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  • Writer's pictureFather Nicholas Lang

The Twenty Fifth Sunday after Pentecost

This week’s passages are not for the fainthearted. I do wonder about this guy Matthew whose Gospel we read today.

On the one hand he has written some lovely verses like

the Christmas story of the Magi who travel such a distance, following a star to find the child Jesus. Then we get this parable of the talents and his favorite bottom line about “the weeping and gnashing of teeth” for the “bad guys” in the story. Maybe instead of collecting taxes Matthew should have been an oral surgeon. Yup!


So, here’s a parable that Jesus allegedly told about this arbitrary and manipulative slave owner who gives quite different sums of money to the three slaves with no explanation for his unfair, dictatorial behavior. Did Jesus really tell this story—or did Matthew edit the original version to make his own point about judgement and punishment—his favorite topics?


We simply don’t know but it is the Gospel, and we can’t simply dismiss it. It’s important to grapple with texts like this and to look deeper under the layers to discover what God might be telling us that is buried beneath the distasteful parts.

This word “talent,” not mean a skill or ability. It meant the highest unit of measurement that existed in the ancient world. It would be equivalent to something like a trillion dollars. The amount of money given to each of the slaves was staggering, more than anyone of us will ever see much less have in the bank. On a very practical note, this wasn’t an electronic transfer. Imagine getting a suitcase full of gold bullion and told to invest it. How in the world would these slaves be able to lift it, let alone invest it. There were no banks so actually the one who buried the money did a very sensible thing.


Is the behavior of the master something that God would applaud, let alone imitate? Is this what Jesus is expecting of God’s people? Of course not! Look at what immediately follows in Matthew’s Gospel—the prophecy of the sheep and the goats which tells us that judgment will not be about our wealth or success in the business world or even on how religious we were but rather on our care for the down and out, marginalized, oppressed, and destitute in our human family.


One thing we know: Jesus was a rabble rouser in the best sense of the word so I wonder if maybe he told the story as an indictment of the economic system that places human beings under great pressure and anxiety. Does he want the audience to be uncomfortable when hearing it? Yes, absolutely, but I suspect not for the reasons we might think.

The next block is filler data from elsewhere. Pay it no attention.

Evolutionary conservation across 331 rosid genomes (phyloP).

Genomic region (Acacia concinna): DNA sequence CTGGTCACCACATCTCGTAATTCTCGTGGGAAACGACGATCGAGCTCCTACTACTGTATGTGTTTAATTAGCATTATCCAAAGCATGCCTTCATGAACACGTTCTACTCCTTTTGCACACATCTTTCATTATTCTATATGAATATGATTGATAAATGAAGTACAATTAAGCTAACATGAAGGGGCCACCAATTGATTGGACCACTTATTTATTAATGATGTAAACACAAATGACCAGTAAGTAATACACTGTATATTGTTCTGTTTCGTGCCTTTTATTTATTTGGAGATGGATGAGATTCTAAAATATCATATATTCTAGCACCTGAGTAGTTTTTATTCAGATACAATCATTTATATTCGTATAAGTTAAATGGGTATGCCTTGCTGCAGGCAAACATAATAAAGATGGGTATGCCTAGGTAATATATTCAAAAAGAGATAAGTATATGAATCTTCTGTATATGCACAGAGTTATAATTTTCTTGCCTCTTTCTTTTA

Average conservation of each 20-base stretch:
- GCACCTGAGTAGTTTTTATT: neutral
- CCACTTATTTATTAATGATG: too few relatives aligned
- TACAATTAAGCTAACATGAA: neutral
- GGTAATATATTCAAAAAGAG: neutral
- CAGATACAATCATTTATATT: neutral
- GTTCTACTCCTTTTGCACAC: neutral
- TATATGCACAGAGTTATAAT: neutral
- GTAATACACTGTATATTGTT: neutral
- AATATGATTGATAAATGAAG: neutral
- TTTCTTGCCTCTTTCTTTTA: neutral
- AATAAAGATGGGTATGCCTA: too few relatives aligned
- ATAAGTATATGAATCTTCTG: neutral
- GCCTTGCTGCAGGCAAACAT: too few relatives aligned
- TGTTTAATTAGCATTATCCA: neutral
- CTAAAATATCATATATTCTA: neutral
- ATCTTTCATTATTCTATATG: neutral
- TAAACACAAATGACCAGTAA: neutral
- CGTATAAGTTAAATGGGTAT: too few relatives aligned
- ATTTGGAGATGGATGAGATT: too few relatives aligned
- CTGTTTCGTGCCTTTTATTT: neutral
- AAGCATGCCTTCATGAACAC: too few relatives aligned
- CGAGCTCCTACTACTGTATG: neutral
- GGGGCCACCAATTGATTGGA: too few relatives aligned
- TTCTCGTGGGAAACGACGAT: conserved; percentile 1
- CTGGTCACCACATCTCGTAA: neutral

Several years ago, Michael Budde, a political scientist, took exception to how this parable gets interpreted. He worried that if we let this parable alone it sounds too much like it was written by a Wall Street Hedge Fund. He postulates that the master in the story is not God, but the devil. And the slave who buries the talent is not a lazy, wicked person, but is Jesus himself. That’s a different take on the parable, isn’t it? It’s certainly not the interpretation of some mainline church preachers.


"Eight hundred," says the auctioneer. "900 ... 1,000 ... 1,100 ..." Sold, for 1,200 Libyan dinars -- the equivalent of $800. Not a used car, a piece of land, or an item of furniture. Not "merchandise" at all, but two human beings. One of the unidentified men being sold appears to be in his twenties and is wearing a pale shirt and sweatpants. "This is a big strong man, he'll dig," the salesman says. "


What am I bid, what am I bid?" Buyers raise their hands as the price rises and within minutes it is all over and the men, utterly resigned to their fate, are being handed over to their new "masters."


Each year, tens of thousands of people pour across Libya's borders. They're refugees fleeing conflict or economic migrants in search of better opportunities in Europe. Most have sold everything they own to finance the journey through Libya to the coast and the gateway to the Mediterranean. But a clampdown by the Libyan coastguard means fewer boats are making it out to sea, leaving the smugglers with a backlog of would-be passengers on their hands. The smugglers become masters, the migrants and refugees become slaves.


Yet another story of master and slave, not from the ancient world but from 2017—only about 160 years ago the same scenario could be witnessed in these United States—beloved children of God treated like a piece of cheap real estate.


Why would Jesus praise the slaves who got richer? Is this just a story testing our sensitivity and awareness about how well we get Jesus? Is God telling us that there is something much more valuable and cherished in God’s eyes than even the most staggering amount of money and that is life in all its forms, not an inert pile of gold? Life in creation is an enormous, sacred treasure. How do we care for it, honor it, nurture it?

Could the talents represent any resources that might be expanded in the service of God’s providence and rule, our own collective values, decisions, and stewardship.

Perhaps like the slaves in the parable we are entrusted with much of sacred value and are accountable, not to a nasty, heartless master but to a loving and merciful God.


The bottom line here might well be “We are what we love.”


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